abc+def+gh+ij.extension --- OR --- abc+def+gh+ij+k+l.extension Example: 2600s+4900w+15+15.jpg for a map that covers the area 26º00'S-26º15'S, 49º00'W-48º45'W Example: 2600s+4900w+15+15+-67+4.jpg for the same map with specified SAD69-to-WGS84 correction a: latitude in degrees (mandatory, 2 or 3 digits) b: latitude minutes (mandatory, 2 digits) c: "n" for North, "s" for South d: longitude in degrees (mandatory, 2 or 3 digits) e: longitude minutes (mandatory, 2 digits) f: "e" for East, "w" for West g: height of the map, in degrees (optional) h: height of the map, in minutes (2 digits, mandatory) i: width of the map, in degrees (optional) j: width of the map, in minutes (2 digits, mandatory) k: DX correction, in meters, to WGS84 ("GPS/NAVSTAR") datum l: DY correction, in meters, to WGS84 ("GPS/NAVSTAR") datum
The latitude and longitude of the map points to the top left (northwest) of the map. The width extends to East, and the height extends to South. The image should contain only the map itself, without any kind of border. The map files should be Mercator — the latitude and longitude are constant throughout the edges of the image — since the projection on screen assumes that longitude width is constant from top to bottom.
Make sure that uploaded charts are straight i.e. they are not slanted, tilted, or affected by barrel or pincushion distortions. These distortions may affect the precision i.e. the location points will be slightly "off" on the chart. On the other hand, aspect ratio distortions are tolerated: the app will stretch or compress the image to correct scale. If you used Photoshop, GIMP, Affinity Photo or similar software to correct tilted or rotated maps, you don't need to worry whether the operation changed the aspect ratio. Just make sure that the image is rectangular along the edges and you're good to go.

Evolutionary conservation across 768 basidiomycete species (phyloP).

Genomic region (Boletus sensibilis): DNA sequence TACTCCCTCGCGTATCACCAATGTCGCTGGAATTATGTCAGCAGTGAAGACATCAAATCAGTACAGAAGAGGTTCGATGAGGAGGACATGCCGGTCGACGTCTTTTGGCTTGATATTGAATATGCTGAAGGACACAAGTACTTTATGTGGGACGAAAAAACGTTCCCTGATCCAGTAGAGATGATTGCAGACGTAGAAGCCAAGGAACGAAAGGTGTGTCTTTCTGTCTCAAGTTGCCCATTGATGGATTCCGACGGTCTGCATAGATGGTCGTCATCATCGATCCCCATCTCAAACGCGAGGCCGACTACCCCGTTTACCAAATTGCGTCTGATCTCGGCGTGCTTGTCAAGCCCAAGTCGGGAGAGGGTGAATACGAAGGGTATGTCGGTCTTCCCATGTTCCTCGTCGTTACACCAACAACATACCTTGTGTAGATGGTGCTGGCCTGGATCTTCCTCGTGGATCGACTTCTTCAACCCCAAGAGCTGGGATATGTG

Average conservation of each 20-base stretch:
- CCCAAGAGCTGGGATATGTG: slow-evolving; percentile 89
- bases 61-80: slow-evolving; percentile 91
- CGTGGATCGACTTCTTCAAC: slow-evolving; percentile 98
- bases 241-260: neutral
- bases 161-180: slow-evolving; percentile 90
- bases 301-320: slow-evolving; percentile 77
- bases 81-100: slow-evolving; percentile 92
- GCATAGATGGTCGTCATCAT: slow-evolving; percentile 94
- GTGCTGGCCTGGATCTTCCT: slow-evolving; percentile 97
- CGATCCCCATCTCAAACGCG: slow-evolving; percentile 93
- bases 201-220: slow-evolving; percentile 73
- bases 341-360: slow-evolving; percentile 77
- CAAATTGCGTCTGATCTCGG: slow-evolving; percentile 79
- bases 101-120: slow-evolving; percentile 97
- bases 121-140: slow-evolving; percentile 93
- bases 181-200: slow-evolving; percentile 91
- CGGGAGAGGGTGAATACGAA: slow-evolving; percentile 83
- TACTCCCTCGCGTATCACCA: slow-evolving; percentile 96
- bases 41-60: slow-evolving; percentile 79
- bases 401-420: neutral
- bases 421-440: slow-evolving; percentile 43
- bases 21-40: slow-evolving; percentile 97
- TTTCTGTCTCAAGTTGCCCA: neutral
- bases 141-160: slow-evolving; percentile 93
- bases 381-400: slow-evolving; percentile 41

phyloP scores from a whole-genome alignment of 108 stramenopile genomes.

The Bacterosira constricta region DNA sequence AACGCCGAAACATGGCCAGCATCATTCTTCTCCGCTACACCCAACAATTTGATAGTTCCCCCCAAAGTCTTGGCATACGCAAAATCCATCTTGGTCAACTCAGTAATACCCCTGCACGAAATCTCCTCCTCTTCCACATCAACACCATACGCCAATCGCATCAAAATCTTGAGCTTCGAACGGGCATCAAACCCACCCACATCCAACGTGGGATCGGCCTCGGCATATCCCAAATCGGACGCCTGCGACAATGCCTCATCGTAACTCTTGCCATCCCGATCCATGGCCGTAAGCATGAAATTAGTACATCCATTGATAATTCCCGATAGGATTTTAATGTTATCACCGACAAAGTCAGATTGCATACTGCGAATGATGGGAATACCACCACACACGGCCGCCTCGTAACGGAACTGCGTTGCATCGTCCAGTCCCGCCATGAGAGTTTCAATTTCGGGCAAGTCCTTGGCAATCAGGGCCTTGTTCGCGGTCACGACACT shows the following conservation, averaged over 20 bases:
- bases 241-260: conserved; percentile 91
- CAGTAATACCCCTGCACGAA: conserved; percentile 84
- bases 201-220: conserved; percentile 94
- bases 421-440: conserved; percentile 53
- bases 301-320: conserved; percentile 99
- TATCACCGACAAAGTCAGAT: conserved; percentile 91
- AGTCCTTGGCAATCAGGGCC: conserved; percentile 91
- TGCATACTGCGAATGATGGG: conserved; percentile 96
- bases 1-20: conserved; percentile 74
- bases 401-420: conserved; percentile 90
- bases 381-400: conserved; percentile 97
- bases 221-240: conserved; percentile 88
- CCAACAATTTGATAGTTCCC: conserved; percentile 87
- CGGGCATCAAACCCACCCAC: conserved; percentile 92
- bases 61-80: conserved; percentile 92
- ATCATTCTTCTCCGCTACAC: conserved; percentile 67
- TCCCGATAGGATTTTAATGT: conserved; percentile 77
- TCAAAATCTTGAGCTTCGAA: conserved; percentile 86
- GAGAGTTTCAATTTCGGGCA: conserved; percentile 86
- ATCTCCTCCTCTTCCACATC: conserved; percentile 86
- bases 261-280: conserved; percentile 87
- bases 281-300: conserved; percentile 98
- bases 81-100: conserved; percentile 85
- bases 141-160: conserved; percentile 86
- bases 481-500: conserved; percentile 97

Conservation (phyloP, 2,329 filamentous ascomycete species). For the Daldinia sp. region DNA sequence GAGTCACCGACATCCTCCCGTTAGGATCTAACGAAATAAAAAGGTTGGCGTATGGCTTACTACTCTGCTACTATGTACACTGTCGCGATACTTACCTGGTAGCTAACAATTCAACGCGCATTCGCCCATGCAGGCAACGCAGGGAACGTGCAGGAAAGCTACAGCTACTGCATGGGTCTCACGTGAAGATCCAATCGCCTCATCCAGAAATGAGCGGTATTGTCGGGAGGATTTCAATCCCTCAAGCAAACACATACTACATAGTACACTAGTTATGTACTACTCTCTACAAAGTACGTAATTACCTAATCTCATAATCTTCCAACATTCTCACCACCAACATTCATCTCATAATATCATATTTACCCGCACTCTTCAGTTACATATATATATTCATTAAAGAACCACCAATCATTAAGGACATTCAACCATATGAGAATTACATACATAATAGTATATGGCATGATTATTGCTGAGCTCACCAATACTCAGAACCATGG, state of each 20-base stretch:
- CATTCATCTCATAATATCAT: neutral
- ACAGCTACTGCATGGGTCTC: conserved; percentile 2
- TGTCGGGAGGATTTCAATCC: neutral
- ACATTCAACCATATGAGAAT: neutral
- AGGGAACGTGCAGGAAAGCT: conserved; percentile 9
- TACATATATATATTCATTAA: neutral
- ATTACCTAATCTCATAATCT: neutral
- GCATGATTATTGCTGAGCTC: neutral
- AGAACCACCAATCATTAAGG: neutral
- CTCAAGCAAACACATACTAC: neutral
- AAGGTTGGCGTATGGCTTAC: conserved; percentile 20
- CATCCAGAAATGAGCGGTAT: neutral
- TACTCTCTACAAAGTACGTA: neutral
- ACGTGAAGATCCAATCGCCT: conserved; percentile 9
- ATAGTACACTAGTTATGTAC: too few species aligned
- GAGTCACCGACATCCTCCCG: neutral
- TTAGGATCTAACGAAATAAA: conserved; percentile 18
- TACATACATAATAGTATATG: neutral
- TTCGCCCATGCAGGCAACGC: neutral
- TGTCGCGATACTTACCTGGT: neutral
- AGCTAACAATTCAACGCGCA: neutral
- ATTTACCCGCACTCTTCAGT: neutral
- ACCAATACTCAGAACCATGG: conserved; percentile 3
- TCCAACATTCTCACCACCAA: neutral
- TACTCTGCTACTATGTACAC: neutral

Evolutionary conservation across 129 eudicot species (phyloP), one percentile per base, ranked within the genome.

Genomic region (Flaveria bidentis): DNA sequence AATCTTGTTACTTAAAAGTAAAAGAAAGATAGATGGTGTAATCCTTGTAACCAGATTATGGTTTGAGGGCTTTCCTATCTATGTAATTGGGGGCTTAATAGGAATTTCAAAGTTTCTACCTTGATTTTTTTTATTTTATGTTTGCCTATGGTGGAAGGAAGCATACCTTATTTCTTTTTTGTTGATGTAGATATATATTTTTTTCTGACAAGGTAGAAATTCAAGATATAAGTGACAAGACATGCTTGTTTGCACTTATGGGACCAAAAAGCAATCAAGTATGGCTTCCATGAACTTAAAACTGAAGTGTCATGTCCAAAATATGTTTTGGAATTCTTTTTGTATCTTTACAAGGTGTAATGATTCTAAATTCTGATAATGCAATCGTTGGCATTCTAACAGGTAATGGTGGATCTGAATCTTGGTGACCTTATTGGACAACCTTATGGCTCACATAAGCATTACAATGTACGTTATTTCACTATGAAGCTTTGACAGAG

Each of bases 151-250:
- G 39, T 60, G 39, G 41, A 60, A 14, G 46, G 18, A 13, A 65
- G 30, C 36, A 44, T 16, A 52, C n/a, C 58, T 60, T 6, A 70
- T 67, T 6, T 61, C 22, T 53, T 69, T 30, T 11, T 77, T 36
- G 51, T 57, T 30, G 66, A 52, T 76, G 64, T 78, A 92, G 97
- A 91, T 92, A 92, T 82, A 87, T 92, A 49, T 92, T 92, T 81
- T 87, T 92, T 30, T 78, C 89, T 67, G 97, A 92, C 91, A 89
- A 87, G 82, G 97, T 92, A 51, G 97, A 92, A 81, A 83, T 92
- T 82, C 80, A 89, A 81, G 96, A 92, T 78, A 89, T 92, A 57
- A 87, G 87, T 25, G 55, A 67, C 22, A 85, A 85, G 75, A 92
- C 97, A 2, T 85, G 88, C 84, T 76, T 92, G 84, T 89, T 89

The screen is painted using a UTM projection, with true scale at center. The Mercator distortion is negligible since since the scale on-screen is limited to 1º of latitude. The map does not go above 88º of latitude (positive or negative) to avoid the Mercator singularity at the poles.
You may upload multiple maps that cover the same area. For example, you may have a 1:250,000 map for a region, and a 1:50,000 map that covers a specific city of that region. The app will display the maps in the expected fashion (the more detailed map is put "in front of" the others). The app always considers that "smaller" maps (that cover less latitude) are more detailed. The actual resolution of the map is not taken into consideration. This algorithm might fail for a complex patchwork of maps, but it works well for reasonable sets of charts.
The optional datum correction is specified in meters. For example, I have lots of charts in SAD69 datum. Since GPS coordinates are WGS84, the chart takes a translation of roughly 50 meters each. That is: the chart needs to be moved about 50m West and 50m North, and the location (that does not change) will seem to be moved 50m SE.
A hint that your chart needs a correction, is when location and targets are consistently a bit off on the chart, and the deviation is consistent on different charts of the same type (different cities etc.) so the possibility of a distortion on the chart image itself is ruled out. Upon estimation of deviation on multiple charts, you can even calculate DX and DY yourself. Note that DX comes first but it is related to longitude.
If location hasn't been exercised by any app for a long while, GPS data may not be available immediately. The app shows a "Wait" message until GPS is ready.
The iPhone location works fast, and normally there is no wait at all. In the other hand, the initial location estimation tends to have low accuracy, particularly the altitude takes a while to stabilize.
When the app is first run, it asks for permission to access location. If you don't give this permission, SimplestGPS will show the "Permission denied" message.
To fix this, go to iPhone Settings -> Privacy -> Location, and turn on the permission for SimplestGPS (every app that wants access to location is listed in this Settings screen.). Another option is to go to the app's settings, that has a shortcut to set location permission.
The app is offered "as is". There are no guarantees of precision, exactness, or aplicability to any given purpose. The developer has no responsability for any damages incurring from usage of this software.
The full source code can be found in GitHub.